Browse Prior Art Database

Observations on the Management of the Internet Address Space (RFC1744)

IP.com Disclosure Number: IPCOM000003994D
Original Publication Date: 1994-Dec-01
Included in the Prior Art Database: 2019-Feb-12
Document File: 12 page(s) / 19K

Publishing Venue

Internet Society Requests For Comment (RFCs)

Related People

G. Huston: AUTHOR

Related Documents

10.17487/RFC1744: DOI

Abstract

This memo examines some of the issues associated with the current management practices of the Internet IPv4 address space, and examines the potential outcomes of these practices as the unallocated address pool shrinks in size. This memo provides information for the Internet community. This memo does not specify an Internet standard of any kind.

This text was extracted from a PDF file.
This is the abbreviated version, containing approximately 11% of the total text.

Network Working Group G. Huston Request for Comments: 1744 AARNet Category: Informational December 1994

Observations on the Management of the Internet Address Space

Status of this Memo

This memo provides information for the Internet community. This memo does not specify an Internet standard of any kind. Distribution of this memo is unlimited.

Abstract

This memo examines some of the issues associated with the current management practices of the Internet IPv4 address space, and examines the potential outcomes of these practices as the unallocated address pool shrinks in size. Possible modifications to the management practices are examined, and potential outcomes considered. Some general conclusions are drawn, and the relevance of these conclusions to the matter of formulation of address management policies for IPv6 are noted.

1. Introduction

The area explicitly examined here is the allocatable globally unique IPv4 address space. Explicitly this includes those address groups uniquely assigned from a single comprehensive address pool to specific entities which are then at liberty to assign individual address values within the address group to individual hosts. The address group is handled by the technology as a single network entity.

At present these addresses are allocated to entities on a freely available, first-come, first-served allocation basis, within the scope of a number of administrative grounds which attempt to direct the allocation process to result in rational use of the space, and attempt to achieve a result of a level of equity of availability that is expressed in a sense of multi-national "regions" [1].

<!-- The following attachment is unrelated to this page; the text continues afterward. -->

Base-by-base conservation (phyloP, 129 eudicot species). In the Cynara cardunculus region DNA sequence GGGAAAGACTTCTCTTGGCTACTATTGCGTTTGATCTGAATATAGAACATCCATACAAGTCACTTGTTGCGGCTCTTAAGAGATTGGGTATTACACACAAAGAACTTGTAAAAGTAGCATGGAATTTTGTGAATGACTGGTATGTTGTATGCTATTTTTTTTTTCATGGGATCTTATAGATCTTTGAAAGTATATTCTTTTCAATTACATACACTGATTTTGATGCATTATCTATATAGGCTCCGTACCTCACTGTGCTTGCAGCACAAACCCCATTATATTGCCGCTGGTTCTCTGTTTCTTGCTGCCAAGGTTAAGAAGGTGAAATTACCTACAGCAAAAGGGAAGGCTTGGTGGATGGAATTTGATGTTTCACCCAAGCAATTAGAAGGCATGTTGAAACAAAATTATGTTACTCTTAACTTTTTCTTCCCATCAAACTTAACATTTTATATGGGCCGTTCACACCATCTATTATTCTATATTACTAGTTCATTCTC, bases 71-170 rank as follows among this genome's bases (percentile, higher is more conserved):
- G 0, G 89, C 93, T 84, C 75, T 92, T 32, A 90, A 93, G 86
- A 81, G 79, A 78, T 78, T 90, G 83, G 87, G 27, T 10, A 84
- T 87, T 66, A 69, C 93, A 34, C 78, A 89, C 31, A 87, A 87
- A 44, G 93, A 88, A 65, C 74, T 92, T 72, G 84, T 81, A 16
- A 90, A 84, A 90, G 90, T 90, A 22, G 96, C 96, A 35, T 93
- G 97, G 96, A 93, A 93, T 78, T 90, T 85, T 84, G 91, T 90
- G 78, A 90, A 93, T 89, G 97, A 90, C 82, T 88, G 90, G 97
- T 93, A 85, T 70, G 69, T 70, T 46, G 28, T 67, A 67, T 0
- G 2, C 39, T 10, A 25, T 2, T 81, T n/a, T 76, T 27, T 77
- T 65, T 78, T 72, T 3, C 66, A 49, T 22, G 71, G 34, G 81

In examining the current management policies in further detail it is useful to note that the IPv4 address space presents a number of attributes in common with other public space resources, and there are parallels in an economic analysis of this resource which include:

Huston [Page 1]

RFC 1744 Management of Internet Address Space December 1994

- the finite nature of the resource

This attribute is a consequence of the underlying technology which has defined addressed entities in terms of a 32 bit address value. The total pool is composed of 2**32 distinct values (not all of which are assignable to end systems).

- the address space has considerable market value

This valuation is a consequence of the availability and extensive deployment of the underlying Internet technology that allows uniquely addressed entities the capability to conduct direct end- to-end transactions with peer entities via the Internet. The parameters of this valuation are also influenced by considerations of efficiency of use of the allocated space, availability of end system based internet technologies, the availability of Internet- based service providers and the resultant Internet market size.

- address space management is a necessary activity

Management processes are requires to ensure unique allocation and fair access to the resource, as well as the activity o...

Processing...
Loading...